We were driving to the only really nice restaurant in St John USVI, around sunset. St John is mostly a national park, and the roads are mostly dark and windy and narrow. You're best off renting a jeep, if you visit. One stretch of cliffhanger passes above the little shack where Robert Oppenheimer passed his last days. It belongs to the people of St John now, and apparently a good number of them had just finished a loud party there (I know, because we'd tried to snorkel the bay in front of the shack earlier, and the music was so loud the fish had fled the coral). As we passed the exit a busload of kids flew past us, showering us with frozen drinks. Followed by cars, jeeps and pickup trucks full of overly cheerful folks barely navigating the barely two-lane road, its left shoulder the mountain, its right the cliffs overlooking Gibney Beach. If you look at the photo in this last link you can see the cut in the trees made by this little road.
We lost our sense of humor about their careening escapades at about the fourth hairpin turn, when a red pickup truck passed us, forcing Mr. Nomist to a near stop in the middle of traffic, followed by a leapfrogging little white jeep.
I've been a little leery of my stepdaughter's, um, focus skills, especially now that she's old enough to drive. Wanting to make sure she understands how dangerous driving can be, and how to drive defensively, I turned to both our teenagers and said, "This is the time when you need to slow down and let the other drivers get ahead of you as much as they want, because they're about to cause an accident."
My son agreed. He mentioned a previous incident we'd seen on a highway in Vermont that had ended with the driver being ticketed. The jeep and the truck were playing the same game, a weaving race through traffic, only this time it was dark, and there weren't many places to dodge.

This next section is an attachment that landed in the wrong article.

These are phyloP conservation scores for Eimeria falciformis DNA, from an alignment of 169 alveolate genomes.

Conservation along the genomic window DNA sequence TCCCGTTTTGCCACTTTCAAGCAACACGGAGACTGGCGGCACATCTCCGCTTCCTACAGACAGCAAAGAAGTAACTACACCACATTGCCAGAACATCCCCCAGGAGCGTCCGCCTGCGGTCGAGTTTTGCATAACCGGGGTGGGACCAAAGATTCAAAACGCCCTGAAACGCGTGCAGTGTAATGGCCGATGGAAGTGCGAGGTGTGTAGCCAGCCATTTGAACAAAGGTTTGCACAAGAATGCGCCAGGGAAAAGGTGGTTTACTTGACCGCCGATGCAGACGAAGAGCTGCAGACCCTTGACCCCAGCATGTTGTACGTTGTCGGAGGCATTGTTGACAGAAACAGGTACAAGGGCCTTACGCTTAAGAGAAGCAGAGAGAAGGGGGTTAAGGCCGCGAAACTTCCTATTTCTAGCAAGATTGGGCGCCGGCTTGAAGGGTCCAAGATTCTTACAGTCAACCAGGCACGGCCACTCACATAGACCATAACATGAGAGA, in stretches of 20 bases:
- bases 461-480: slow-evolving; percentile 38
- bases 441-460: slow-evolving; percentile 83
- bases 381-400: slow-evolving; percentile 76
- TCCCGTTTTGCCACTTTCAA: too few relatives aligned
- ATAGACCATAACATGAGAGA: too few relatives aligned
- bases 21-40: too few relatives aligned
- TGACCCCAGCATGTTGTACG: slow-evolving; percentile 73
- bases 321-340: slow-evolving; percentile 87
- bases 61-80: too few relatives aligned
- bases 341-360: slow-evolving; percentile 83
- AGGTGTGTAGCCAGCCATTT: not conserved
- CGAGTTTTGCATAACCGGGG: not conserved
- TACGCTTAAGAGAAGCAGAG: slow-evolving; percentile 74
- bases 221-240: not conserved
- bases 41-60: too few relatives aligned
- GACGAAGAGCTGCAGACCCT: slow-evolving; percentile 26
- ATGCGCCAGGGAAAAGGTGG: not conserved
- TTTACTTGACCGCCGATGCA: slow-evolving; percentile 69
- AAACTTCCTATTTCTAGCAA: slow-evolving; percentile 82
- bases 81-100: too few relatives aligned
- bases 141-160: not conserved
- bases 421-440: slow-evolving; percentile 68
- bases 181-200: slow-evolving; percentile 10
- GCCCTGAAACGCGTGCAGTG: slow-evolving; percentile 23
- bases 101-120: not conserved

By the time I turned back around, the little white jeep had gone over the cliff and gotten caught in a tree. She'd hit another car, bounced across oncoming traffic, and flipped sideways, fortunately stopped by a dense stand of trees. All the former party goers were now standing in (and blocking) the road, staring at the wreck, doing nothing. Or doing things, just in that unbearably slow post-wreck time speed that feels like nothing.
My husband, knowing me, tells me over and over, don't get out of the car, don't get out of the car. At first I listen, trying to accept his logic. Then I realize everyone else out on the street is at least half drunk or injured in the wreck. There is no cop, no ambulance. No lucky doctor in the crowd, just me with first aid training. So my hand opens the door and I hop out in my nice dress and over to the embankment.
She's young, slender, wide eyed, standing next to her rotated car, her arms folded over her pristine white and gold Cleopatra pantsuit. She's fine. Just a little chilly. "Is there anyone else in the car?" I ask her. No. "Do you want help getting out?" No. I take that to mean, not from me, anyway, and it's all I need to hear. I get back in the car.
I turn to my stepdaughter. "You notice how we all saw what those drivers were doing, and said to back off because they were going to cause an accident?"
"No," she said, "I wasn't paying attention."